Significance and Use
5.1 The dilatometer test is usually performed in vertical boreholes. It can be used in inclined or horizontal holes, but the probe would drag along the borehole wall.
5.2 Deformation modulus of rock, creep characteristics, rebound, and permanent set data is obtained and is useful for engineering designs.
5.3 The rock mass discontinuities, in situ stresses, geologic history, crystallography, texture, fabric, and other factors will determine the rock mass properties that laboratory size tests alone may not be able to measure and that the dilatometer test may be better able to measure.
5.4 Determination of rock mass deformability yields a critical parameter in the design of foundations of dams, support of underground excavations, piers, caissons, and stability of rock slopes.
Note 2: Although a rock mass behaves in an anisotropic and inhomogeneous manner, the calculations for a rock mass deformation modulus are based on assumptions of elasticity and homogeneity. However, they still render results that are practical, simple, usable, and not significantly different from those obtained using inhomogeneity and inelasticity.
Note 3: The existing in situ stresses can only be estimated by in situ tests on the rock mass, such as this or other tests.
5.5 In situ tests such as this one provides general information regarding rock mass behavior. Dilatometer tests are advised when designing and constructing specific structures.
5.6 Dilatometer tests can be performed at a reasonable cost and effort. Dilatometer tests are also less expensive and time-consuming compared to other deformability tests like radial jack or flexible plate tests that require underground excavation and access too.
5.7 Dilatometer modulus can be correlated with the moduli obtained by other methods (for example, the plate loading or radial jacking methods). The correlated dilatometer modulus can then be used instead of other more expensive in situ modulus tests.
5.8 Dilatometer tests can provide a qualitative evaluation of a rock mass deformability before performing a large scale deformability test such as a radial jack test.
5.9 Dilatometers are valuable for rapid index logging of boreholes in jointed rocks that yield poor core recovery and inadequate specimens for laboratory testing.
5.10 Pressurization and depressurization of the dilatable membrane in this standard are unique. This is done immediately upstream of the dilatable membrane by a dual-action piston actuated from a manual pump at the surface. This configuration allows the use of the dilatometer at substantial depths and eliminates the parasitic expansion of the tubing and pumping system and forces the membrane to collapse completely regardless of if the drill hole column has fluid or not.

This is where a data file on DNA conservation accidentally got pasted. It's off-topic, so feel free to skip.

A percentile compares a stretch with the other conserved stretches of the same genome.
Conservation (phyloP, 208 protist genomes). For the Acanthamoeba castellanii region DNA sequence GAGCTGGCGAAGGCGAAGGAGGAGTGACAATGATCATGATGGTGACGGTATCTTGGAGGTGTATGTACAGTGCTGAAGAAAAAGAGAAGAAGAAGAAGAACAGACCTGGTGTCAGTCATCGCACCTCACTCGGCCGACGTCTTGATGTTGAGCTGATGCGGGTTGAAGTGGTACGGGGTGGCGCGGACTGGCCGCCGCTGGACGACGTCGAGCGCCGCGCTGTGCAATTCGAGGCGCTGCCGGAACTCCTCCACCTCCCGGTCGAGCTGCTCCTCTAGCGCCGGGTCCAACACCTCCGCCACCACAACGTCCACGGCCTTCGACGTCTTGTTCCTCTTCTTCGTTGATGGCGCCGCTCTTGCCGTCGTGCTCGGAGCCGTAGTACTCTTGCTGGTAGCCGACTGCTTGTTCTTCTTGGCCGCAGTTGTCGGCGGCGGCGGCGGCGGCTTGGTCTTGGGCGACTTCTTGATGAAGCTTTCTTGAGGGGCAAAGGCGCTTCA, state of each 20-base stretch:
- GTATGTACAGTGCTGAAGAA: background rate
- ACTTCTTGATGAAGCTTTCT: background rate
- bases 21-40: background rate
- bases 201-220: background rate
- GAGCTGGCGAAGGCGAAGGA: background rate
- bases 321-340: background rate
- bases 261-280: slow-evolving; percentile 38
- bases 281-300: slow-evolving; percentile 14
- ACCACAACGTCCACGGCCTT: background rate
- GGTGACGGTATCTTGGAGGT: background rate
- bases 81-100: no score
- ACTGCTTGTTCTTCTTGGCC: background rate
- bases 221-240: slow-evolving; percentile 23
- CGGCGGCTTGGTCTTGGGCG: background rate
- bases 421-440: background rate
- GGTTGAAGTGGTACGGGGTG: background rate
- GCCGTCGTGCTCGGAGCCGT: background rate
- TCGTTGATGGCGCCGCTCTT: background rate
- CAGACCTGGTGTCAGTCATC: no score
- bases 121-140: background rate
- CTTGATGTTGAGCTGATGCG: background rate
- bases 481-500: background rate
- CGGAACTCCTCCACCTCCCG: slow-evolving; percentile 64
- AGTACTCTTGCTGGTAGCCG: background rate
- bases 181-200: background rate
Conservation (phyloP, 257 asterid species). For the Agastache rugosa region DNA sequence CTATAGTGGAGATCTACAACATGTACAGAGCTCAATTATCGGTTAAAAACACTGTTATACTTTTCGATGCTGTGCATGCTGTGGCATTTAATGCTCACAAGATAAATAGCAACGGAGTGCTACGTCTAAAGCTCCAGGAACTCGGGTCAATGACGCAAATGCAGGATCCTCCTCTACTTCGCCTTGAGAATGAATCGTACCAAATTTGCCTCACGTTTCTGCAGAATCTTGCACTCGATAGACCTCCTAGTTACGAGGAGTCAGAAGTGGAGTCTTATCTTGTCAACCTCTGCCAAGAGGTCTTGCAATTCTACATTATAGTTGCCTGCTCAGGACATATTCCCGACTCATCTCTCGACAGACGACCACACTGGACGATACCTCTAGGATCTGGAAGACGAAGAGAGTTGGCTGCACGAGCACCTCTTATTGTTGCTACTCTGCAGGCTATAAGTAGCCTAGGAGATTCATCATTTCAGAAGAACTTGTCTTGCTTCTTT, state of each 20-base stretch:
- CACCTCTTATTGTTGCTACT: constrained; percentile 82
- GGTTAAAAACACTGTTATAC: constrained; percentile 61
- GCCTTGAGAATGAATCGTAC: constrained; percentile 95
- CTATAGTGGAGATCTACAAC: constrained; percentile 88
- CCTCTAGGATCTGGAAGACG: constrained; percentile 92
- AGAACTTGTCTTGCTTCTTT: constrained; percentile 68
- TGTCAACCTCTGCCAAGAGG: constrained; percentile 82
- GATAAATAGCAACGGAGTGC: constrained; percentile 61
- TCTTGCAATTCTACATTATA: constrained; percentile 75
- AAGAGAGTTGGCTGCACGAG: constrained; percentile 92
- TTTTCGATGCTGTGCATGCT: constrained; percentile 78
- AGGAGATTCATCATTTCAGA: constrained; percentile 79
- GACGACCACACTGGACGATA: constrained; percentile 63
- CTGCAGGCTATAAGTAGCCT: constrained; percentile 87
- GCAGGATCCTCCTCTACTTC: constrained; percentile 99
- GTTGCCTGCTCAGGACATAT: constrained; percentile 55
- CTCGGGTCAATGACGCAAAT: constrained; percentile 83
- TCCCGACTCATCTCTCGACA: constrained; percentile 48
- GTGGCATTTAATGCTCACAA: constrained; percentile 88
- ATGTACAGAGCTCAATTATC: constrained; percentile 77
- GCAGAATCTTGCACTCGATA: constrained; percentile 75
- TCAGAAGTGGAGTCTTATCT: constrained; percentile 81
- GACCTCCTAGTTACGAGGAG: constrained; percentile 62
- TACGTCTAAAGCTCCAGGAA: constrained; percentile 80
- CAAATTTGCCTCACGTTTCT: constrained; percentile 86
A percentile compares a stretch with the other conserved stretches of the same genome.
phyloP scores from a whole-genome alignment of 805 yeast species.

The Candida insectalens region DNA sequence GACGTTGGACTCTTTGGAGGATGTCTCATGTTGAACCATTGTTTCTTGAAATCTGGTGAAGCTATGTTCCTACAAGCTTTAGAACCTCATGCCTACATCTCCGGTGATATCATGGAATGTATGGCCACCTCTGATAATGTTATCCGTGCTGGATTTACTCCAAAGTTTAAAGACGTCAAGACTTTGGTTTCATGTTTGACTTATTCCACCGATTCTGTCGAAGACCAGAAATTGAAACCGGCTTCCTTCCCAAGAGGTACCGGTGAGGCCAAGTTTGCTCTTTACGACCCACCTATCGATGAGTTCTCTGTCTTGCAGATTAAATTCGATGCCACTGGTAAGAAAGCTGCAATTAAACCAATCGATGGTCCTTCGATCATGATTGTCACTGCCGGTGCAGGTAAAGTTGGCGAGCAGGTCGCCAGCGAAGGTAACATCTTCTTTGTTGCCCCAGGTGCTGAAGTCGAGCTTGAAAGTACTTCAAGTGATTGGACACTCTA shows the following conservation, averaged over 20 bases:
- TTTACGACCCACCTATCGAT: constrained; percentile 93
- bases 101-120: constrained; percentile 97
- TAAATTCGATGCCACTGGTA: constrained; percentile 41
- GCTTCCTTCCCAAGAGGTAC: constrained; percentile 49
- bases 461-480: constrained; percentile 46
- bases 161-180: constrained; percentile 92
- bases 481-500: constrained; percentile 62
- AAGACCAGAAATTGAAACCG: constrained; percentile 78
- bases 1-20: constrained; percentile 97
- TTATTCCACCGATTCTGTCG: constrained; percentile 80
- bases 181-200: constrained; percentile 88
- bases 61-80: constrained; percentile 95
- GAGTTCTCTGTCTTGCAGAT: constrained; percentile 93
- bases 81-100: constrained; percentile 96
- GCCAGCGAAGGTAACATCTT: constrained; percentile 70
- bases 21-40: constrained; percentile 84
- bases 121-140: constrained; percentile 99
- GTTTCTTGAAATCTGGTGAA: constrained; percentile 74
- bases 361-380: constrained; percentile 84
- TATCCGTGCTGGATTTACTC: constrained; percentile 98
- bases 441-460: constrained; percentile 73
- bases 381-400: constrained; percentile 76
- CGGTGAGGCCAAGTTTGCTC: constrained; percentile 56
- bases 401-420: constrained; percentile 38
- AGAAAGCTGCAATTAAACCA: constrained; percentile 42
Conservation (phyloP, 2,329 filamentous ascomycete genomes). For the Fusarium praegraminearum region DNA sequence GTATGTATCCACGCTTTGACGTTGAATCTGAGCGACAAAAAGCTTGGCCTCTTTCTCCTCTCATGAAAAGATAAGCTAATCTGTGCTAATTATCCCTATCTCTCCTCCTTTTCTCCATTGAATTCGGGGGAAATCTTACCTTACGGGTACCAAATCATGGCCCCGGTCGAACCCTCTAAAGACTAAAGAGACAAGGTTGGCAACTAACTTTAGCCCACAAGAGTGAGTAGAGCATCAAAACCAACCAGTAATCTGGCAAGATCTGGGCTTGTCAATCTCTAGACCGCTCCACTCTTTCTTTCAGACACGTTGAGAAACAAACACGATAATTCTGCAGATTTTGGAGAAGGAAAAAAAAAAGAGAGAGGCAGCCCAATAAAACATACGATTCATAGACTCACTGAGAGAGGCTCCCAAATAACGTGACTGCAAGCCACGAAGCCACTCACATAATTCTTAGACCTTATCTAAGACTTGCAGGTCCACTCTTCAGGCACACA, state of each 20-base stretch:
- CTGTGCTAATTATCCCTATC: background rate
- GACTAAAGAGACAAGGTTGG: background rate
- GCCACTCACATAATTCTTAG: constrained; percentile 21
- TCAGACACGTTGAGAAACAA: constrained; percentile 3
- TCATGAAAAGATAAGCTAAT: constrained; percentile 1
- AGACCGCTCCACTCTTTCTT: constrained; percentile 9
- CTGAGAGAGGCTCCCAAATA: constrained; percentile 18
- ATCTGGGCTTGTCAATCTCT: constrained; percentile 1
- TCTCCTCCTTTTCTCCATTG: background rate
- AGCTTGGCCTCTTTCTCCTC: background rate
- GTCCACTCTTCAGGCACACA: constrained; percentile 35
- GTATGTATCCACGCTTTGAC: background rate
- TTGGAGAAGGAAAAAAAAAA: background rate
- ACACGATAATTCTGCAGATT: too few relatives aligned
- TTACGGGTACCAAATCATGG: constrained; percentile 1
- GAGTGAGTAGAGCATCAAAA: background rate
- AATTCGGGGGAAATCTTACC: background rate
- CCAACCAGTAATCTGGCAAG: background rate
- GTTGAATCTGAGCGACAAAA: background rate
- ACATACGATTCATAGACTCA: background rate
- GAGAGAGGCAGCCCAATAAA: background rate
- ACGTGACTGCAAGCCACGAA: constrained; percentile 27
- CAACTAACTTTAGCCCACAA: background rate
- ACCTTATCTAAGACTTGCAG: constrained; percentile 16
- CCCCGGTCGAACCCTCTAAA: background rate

5.11 The results of dilatometer tests may be used to check against the serviceability limit state of spread foundations on rocks through a deformation analysis.
5.12 When performing a deformation analysis the Young's modulus, E, may be taken equal to Ed on the assumption that the rock is linearly elastic and isotropic.
Note 4: The quality of the result produced by this standard is dependent on the competence of the personnel performing it and the suitability of the equipment and facilities used. Agencies that meet the criteria of Practice are generally considered capable of competent and objective testing/sampling/inspection/etc. Users of this standard are cautioned that compliance with Practice does not in itself assure reliable results. Reliable results depend on many factors; Practice provides a means of evaluating some of those factors.
1.1 This test method establishes the guidelines, requirements, procedure, and analyses for determining the in situ deformation modulus of a rock mass and other ancillary data using a flexible volumetric dilatometer in an N-size, 75.7 mm (2.98 in.) drill hole ( and ). Cyclic, creep, and unloading cycles are not covered in detail in this standard but may be added in the future or with a separate test standard, practice, or guide.
FIG. 1 General Depiction of a Flexible Dilatometer, Deflated (a) and Inflated (b) in a Borehole
FIG. 2 Cross-Sections of the Borehole and Dilatable Membrane Portion of the Dilatometer in the Uninflated, r = 0, Starting Position
Note 1: Other rock mass deformability tests are radial jack tests, flat jack tests, flexible plate tests, and borehole jack tests.